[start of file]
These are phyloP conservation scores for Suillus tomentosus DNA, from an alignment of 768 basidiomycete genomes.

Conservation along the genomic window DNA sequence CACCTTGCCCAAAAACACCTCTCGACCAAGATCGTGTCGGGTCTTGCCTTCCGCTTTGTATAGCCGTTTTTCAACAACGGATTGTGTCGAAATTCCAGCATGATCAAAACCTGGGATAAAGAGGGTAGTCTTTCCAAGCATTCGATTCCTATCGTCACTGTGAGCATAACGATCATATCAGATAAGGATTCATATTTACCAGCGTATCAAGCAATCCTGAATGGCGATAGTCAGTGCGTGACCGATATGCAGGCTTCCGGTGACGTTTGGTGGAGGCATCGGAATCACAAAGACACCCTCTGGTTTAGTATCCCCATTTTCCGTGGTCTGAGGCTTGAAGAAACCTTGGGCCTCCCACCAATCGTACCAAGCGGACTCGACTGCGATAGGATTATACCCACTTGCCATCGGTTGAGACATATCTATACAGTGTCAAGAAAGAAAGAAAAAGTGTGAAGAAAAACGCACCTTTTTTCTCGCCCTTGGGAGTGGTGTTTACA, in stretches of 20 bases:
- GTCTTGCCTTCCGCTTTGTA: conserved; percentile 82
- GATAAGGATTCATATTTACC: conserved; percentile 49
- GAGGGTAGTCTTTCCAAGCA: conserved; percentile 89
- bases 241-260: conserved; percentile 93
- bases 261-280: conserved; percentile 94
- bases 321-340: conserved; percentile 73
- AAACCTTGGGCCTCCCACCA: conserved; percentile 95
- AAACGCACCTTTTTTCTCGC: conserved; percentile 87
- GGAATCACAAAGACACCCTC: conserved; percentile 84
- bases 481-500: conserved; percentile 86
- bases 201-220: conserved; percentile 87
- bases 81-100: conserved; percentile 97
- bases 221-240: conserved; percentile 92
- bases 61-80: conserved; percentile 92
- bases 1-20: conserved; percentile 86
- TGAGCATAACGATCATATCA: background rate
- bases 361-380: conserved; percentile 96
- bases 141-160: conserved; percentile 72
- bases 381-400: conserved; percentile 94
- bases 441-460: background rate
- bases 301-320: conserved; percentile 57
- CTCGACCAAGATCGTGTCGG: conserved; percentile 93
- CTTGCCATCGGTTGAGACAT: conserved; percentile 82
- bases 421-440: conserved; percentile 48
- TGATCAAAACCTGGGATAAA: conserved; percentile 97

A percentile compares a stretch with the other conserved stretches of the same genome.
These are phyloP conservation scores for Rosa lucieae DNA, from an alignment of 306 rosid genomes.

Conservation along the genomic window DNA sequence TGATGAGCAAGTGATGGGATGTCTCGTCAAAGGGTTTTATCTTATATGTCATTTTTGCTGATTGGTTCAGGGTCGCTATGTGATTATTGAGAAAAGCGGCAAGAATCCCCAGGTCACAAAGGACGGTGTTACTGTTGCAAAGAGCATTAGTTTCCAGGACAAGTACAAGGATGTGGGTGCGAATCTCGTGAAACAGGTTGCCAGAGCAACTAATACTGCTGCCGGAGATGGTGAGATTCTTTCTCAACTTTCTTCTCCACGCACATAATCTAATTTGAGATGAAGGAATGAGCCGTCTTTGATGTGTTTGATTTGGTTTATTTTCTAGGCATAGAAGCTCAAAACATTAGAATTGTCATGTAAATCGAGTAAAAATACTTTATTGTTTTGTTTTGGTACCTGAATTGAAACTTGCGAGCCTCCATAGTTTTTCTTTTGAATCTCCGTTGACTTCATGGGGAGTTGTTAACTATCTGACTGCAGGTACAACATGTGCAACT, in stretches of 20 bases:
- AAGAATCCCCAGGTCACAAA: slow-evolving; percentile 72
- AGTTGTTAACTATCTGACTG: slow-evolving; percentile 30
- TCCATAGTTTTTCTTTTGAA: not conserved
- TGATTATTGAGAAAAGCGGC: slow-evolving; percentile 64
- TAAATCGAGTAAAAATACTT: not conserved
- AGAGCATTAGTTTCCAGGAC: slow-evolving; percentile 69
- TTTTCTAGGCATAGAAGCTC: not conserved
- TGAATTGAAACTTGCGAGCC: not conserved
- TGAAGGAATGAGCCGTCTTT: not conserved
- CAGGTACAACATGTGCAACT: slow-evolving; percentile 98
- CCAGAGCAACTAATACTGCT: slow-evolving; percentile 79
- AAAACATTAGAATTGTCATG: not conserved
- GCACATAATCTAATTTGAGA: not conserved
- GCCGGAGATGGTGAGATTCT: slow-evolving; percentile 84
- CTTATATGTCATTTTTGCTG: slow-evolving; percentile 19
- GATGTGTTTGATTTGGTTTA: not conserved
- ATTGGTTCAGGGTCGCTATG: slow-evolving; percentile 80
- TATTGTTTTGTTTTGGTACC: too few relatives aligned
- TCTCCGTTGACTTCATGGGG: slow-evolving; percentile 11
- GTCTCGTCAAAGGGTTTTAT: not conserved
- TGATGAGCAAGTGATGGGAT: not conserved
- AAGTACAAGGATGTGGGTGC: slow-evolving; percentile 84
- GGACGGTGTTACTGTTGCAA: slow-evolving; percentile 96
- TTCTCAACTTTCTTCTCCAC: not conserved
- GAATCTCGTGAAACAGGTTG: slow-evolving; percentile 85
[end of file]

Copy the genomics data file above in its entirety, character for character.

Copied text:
These are phyloP conservation scores for Suillus tomentosus DNA, from an alignment of 768 basidiomycete genomes.

Conservation along the genomic window DNA sequence CACCTTGCCCAAAAACACCTCTCGACCAAGATCGTGTCGGGTCTTGCCTTCCGCTTTGTATAGCCGTTTTTCAACAACGGATTGTGTCGAAATTCCAGCATGATCAAAACCTGGGATAAAGAGGGTAGTCTTTCCAAGCATTCGATTCCTATCGTCACTGTGAGCATAACGATCATATCAGATAAGGATTCATATTTACCAGCGTATCAAGCAATCCTGAATGGCGATAGTCAGTGCGTGACCGATATGCAGGCTTCCGGTGACGTTTGGTGGAGGCATCGGAATCACAAAGACACCCTCTGGTTTAGTATCCCCATTTTCCGTGGTCTGAGGCTTGAAGAAACCTTGGGCCTCCCACCAATCGTACCAAGCGGACTCGACTGCGATAGGATTATACCCACTTGCCATCGGTTGAGACATATCTATACAGTGTCAAGAAAGAAAGAAAAAGTGTGAAGAAAAACGCACCTTTTTTCTCGCCCTTGGGAGTGGTGTTTACA, in stretches of 20 bases:
- GTCTTGCCTTCCGCTTTGTA: conserved; percentile 82
- GATAAGGATTCATATTTACC: conserved; percentile 49
- GAGGGTAGTCTTTCCAAGCA: conserved; percentile 89
- bases 241-260: conserved; percentile 93
- bases 261-280: conserved; percentile 94
- bases 321-340: conserved; percentile 73
- AAACCTTGGGCCTCCCACCA: conserved; percentile 95
- AAACGCACCTTTTTTCTCGC: conserved; percentile 87
- GGAATCACAAAGACACCCTC: conserved; percentile 84
- bases 481-500: conserved; percentile 86
- bases 201-220: conserved; percentile 87
- bases 81-100: conserved; percentile 97
- bases 221-240: conserved; percentile 92
- bases 61-80: conserved; percentile 92
- bases 1-20: conserved; percentile 86
- TGAGCATAACGATCATATCA: background rate
- bases 361-380: conserved; percentile 96
- bases 141-160: conserved; percentile 72
- bases 381-400: conserved; percentile 94
- bases 441-460: background rate
- bases 301-320: conserved; percentile 57
- CTCGACCAAGATCGTGTCGG: conserved; percentile 93
- CTTGCCATCGGTTGAGACAT: conserved; percentile 82
- bases 421-440: conserved; percentile 48
- TGATCAAAACCTGGGATAAA: conserved; percentile 97

A percentile compares a stretch with the other conserved stretches of the same genome.
These are phyloP conservation scores for Rosa lucieae DNA, from an alignment of 306 rosid genomes.

Conservation along the genomic window DNA sequence TGATGAGCAAGTGATGGGATGTCTCGTCAAAGGGTTTTATCTTATATGTCATTTTTGCTGATTGGTTCAGGGTCGCTATGTGATTATTGAGAAAAGCGGCAAGAATCCCCAGGTCACAAAGGACGGTGTTACTGTTGCAAAGAGCATTAGTTTCCAGGACAAGTACAAGGATGTGGGTGCGAATCTCGTGAAACAGGTTGCCAGAGCAACTAATACTGCTGCCGGAGATGGTGAGATTCTTTCTCAACTTTCTTCTCCACGCACATAATCTAATTTGAGATGAAGGAATGAGCCGTCTTTGATGTGTTTGATTTGGTTTATTTTCTAGGCATAGAAGCTCAAAACATTAGAATTGTCATGTAAATCGAGTAAAAATACTTTATTGTTTTGTTTTGGTACCTGAATTGAAACTTGCGAGCCTCCATAGTTTTTCTTTTGAATCTCCGTTGACTTCATGGGGAGTTGTTAACTATCTGACTGCAGGTACAACATGTGCAACT, in stretches of 20 bases:
- AAGAATCCCCAGGTCACAAA: slow-evolving; percentile 72
- AGTTGTTAACTATCTGACTG: slow-evolving; percentile 30
- TCCATAGTTTTTCTTTTGAA: not conserved
- TGATTATTGAGAAAAGCGGC: slow-evolving; percentile 64
- TAAATCGAGTAAAAATACTT: not conserved
- AGAGCATTAGTTTCCAGGAC: slow-evolving; percentile 69
- TTTTCTAGGCATAGAAGCTC: not conserved
- TGAATTGAAACTTGCGAGCC: not conserved
- TGAAGGAATGAGCCGTCTTT: not conserved
- CAGGTACAACATGTGCAACT: slow-evolving; percentile 98
- CCAGAGCAACTAATACTGCT: slow-evolving; percentile 79
- AAAACATTAGAATTGTCATG: not conserved
- GCACATAATCTAATTTGAGA: not conserved
- GCCGGAGATGGTGAGATTCT: slow-evolving; percentile 84
- CTTATATGTCATTTTTGCTG: slow-evolving; percentile 19
- GATGTGTTTGATTTGGTTTA: not conserved
- ATTGGTTCAGGGTCGCTATG: slow-evolving; percentile 80
- TATTGTTTTGTTTTGGTACC: too few relatives aligned
- TCTCCGTTGACTTCATGGGG: slow-evolving; percentile 11
- GTCTCGTCAAAGGGTTTTAT: not conserved
- TGATGAGCAAGTGATGGGAT: not conserved
- AAGTACAAGGATGTGGGTGC: slow-evolving; percentile 84
- GGACGGTGTTACTGTTGCAA: slow-evolving; percentile 96
- TTCTCAACTTTCTTCTCCAC: not conserved
- GAATCTCGTGAAACAGGTTG: slow-evolving; percentile 85